Fighting with “Techlash”

Fighting with "Techlash"

Today’s Network is no longer the one built 30 years ago to only share academic knowledge. Since the word “techlash” was created in 2018, the public has realized that large technology companies’ growing influence and power have caused massive negative disruption to the public, the economy, and the government. Large technology companies’ use of algorithmic technology infringes on public privacy, affects the diversity of news, monopolizes the commercial market, and influences public political positions. Are governments, civil society organizations, and technology companies effective in regulating these negative behaviours?

What is Techlash?

Techlash is a term first coined by The Economist in 2018 to describe the widespread adverse reaction to modern big tech companies’ growing power and influence and their behaviour, such as Google, Facebook, Amazon, Apple, and Netflix (Flew et al., 2019).

“Internet” by Pixabay is licensed under CC BY 2.0
“Internet” by Pixabay is licensed under CC BY 2.0


The Negative Problems Caused by “Techlash”

1. Intrusion of User Privacy

According to the ACCC (2019), Google and Facebook collect users’ data and monetize it by offering services to consumers at zero-currency prices. Engage users by analysing their preferences to recommend relevant content (p. 59). The higher the number and number of visits, the higher the quality of the user’s data, enabling them to provide higher-quality ad targeting services. Accurate ad delivery reduces the average fixed cost of advertising and makes the platform more attractive to advertisers (p. 61). For example, when a user tries to play a game that runs on Instagram, Instagram will usually recommend that type of game to the user because the game is advertised on this platform. Users browse the clothing brand’s website on Instagram, which will often be recommended. In addition, both Facebook and Instagram automatically recommend users’ friends to new ones, leaving users feeling less private. The ability to view each other’s friends’ lists between Facebook and Instagram leaves users with little sense of privacy.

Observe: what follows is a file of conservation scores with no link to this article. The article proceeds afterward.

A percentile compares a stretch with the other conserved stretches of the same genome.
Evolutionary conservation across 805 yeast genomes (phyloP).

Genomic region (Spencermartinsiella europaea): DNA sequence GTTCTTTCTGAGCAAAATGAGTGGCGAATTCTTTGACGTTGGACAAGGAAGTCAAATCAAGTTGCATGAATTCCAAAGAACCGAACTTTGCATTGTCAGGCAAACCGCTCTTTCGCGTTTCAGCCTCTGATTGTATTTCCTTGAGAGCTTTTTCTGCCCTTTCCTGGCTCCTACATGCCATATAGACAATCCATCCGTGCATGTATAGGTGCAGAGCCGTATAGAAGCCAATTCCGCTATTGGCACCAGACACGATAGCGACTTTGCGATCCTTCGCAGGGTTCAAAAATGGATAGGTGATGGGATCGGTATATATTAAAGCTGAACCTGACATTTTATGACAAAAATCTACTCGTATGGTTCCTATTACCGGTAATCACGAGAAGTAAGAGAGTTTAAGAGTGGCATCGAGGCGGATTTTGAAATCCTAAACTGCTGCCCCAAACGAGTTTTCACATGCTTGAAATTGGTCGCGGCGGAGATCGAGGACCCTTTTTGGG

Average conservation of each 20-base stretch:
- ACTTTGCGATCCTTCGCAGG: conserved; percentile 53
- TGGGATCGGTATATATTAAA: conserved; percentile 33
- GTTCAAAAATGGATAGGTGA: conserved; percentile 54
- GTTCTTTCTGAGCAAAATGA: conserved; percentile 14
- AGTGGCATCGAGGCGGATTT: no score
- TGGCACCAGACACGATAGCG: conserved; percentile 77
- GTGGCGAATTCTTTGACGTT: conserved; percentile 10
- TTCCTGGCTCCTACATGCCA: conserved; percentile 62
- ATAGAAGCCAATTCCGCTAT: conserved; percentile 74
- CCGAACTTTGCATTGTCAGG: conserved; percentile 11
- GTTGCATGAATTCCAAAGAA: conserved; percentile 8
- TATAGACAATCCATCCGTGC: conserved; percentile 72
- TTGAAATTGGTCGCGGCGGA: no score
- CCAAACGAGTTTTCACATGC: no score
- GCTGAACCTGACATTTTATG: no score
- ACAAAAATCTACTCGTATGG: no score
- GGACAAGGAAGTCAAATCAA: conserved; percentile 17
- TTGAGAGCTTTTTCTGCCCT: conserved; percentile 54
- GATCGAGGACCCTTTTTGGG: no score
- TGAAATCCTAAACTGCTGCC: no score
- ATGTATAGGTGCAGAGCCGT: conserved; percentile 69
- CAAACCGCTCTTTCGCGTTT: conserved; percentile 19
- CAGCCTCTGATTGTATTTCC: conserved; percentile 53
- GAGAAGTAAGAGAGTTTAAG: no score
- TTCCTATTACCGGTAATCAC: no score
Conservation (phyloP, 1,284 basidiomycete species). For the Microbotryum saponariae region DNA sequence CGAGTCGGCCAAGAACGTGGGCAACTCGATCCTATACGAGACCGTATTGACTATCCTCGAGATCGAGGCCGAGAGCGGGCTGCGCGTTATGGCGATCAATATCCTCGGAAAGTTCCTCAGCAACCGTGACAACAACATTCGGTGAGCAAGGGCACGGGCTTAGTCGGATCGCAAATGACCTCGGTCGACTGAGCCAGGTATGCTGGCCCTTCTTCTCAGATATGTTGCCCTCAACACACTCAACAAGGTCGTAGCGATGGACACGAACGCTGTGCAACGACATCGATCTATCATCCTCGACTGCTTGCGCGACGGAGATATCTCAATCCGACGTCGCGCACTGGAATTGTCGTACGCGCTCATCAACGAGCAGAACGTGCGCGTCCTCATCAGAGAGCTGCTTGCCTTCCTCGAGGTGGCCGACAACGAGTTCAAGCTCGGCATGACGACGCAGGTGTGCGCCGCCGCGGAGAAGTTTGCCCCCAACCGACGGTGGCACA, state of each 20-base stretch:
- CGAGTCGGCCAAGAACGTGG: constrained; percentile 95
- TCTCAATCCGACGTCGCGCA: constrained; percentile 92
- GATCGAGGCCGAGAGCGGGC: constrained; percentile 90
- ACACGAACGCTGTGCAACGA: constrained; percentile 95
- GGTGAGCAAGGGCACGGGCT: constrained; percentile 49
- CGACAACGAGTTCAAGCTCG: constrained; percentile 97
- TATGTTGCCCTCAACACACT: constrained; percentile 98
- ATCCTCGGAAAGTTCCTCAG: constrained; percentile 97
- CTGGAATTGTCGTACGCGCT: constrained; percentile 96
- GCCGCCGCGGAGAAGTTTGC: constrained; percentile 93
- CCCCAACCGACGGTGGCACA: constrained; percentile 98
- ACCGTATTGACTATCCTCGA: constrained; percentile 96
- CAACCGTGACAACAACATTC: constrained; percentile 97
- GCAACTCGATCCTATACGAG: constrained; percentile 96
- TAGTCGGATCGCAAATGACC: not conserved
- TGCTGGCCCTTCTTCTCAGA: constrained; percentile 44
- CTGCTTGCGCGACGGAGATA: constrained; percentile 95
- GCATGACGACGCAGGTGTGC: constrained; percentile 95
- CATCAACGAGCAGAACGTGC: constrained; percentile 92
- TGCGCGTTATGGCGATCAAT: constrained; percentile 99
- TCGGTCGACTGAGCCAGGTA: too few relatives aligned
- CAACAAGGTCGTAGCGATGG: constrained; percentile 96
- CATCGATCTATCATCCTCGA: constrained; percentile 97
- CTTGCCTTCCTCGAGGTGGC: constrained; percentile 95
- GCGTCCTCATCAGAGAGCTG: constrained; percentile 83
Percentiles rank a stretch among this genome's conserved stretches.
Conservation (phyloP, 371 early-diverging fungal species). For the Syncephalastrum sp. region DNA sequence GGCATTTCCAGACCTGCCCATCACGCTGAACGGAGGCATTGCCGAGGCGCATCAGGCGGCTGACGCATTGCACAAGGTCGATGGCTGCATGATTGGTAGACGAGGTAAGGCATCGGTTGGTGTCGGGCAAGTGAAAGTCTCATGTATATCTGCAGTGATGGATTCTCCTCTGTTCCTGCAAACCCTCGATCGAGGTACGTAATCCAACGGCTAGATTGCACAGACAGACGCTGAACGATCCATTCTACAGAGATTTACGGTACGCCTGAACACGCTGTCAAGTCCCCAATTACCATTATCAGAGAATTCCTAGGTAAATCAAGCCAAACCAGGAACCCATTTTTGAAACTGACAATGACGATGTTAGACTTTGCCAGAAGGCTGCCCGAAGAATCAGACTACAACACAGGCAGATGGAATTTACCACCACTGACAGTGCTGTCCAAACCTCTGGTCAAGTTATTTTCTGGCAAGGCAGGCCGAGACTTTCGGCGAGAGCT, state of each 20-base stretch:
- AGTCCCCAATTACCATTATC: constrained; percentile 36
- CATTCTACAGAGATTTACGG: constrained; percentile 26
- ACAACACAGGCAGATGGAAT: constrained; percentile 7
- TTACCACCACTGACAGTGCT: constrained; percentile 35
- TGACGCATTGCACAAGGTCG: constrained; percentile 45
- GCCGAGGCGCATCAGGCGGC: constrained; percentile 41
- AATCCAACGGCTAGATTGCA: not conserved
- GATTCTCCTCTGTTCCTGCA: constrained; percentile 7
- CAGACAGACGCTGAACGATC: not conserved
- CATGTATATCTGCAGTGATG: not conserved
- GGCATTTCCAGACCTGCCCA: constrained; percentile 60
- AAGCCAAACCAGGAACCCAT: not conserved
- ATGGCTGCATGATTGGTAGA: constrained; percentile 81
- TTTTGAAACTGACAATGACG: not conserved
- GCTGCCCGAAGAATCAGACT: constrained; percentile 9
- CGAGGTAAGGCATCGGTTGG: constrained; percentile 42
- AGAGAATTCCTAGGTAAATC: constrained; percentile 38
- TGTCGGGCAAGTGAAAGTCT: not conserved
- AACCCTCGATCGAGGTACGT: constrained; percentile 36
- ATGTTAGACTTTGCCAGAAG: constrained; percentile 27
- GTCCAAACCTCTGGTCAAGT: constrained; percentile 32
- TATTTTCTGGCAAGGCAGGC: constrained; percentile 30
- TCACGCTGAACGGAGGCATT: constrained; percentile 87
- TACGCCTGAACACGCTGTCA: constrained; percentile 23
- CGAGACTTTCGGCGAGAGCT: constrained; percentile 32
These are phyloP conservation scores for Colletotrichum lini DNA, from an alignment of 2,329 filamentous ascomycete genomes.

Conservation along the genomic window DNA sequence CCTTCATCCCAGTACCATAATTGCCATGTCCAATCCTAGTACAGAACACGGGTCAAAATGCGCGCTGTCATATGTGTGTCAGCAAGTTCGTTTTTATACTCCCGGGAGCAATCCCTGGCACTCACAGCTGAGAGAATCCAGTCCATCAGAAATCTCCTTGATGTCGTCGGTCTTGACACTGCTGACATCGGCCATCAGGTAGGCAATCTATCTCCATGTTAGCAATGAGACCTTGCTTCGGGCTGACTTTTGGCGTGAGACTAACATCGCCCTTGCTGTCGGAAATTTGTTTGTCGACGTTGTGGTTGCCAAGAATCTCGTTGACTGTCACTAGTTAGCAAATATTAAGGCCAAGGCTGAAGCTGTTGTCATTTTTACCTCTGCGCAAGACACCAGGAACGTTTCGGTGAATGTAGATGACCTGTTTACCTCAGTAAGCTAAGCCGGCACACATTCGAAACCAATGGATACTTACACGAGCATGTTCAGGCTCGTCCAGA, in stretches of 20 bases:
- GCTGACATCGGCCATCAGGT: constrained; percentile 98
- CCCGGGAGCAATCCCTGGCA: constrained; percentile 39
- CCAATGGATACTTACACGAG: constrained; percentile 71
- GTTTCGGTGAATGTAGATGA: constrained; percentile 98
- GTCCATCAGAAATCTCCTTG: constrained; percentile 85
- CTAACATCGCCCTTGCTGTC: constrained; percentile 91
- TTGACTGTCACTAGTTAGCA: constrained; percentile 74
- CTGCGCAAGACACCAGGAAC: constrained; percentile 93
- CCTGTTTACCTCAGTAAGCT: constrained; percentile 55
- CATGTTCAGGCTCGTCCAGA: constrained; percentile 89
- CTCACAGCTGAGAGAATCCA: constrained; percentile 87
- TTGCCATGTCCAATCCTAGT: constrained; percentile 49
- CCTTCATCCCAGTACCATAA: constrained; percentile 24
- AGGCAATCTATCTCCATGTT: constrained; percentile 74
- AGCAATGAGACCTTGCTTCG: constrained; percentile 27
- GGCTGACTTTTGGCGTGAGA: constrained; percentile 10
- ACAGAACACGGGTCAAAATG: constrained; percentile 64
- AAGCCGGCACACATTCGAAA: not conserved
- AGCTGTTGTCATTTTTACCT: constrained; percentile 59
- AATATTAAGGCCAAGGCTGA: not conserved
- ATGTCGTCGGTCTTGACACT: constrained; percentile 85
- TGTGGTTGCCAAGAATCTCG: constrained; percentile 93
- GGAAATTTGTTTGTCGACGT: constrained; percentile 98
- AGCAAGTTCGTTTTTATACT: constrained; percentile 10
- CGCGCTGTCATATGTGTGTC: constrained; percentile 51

“The Day We Fight Back - banner” by Perkins is licensed under CC BY-SA 2.0
“The Day We Fight Back – banner” by Perkins is licensed under CC BY-SA 2.0


2. Destroy the Diversity of News

According to Elis on TED (2011), “a unique universe of information for each of us … which fundamentally alters the way we encounter ideas and information”. Internet companies filter information for users to allow users to stay on the platform longer, excluding content at odds with users to meet user preference, thus influencing users’ cognitive competence and the diversity of news (TED, 2011). For example, after a user views pet-related videos multiple times on the Instagram platform, the platform will regularly recommend pet-like videos to users. Users lost the chance to watch other diverse news. In addition, the algorithms of these platforms deliberately rely on anger and horror stories that trigger the user’s basic instincts to keep the user engaged. For example, the gunman who massacred Muslims in New Zealand broadcast his atrocity live on Facebook and then spread it on the Internet, possibly millions of times. These platforms use exposure to hot topic news to attract users to stay while also creating unfairly low exposure to other diverse news.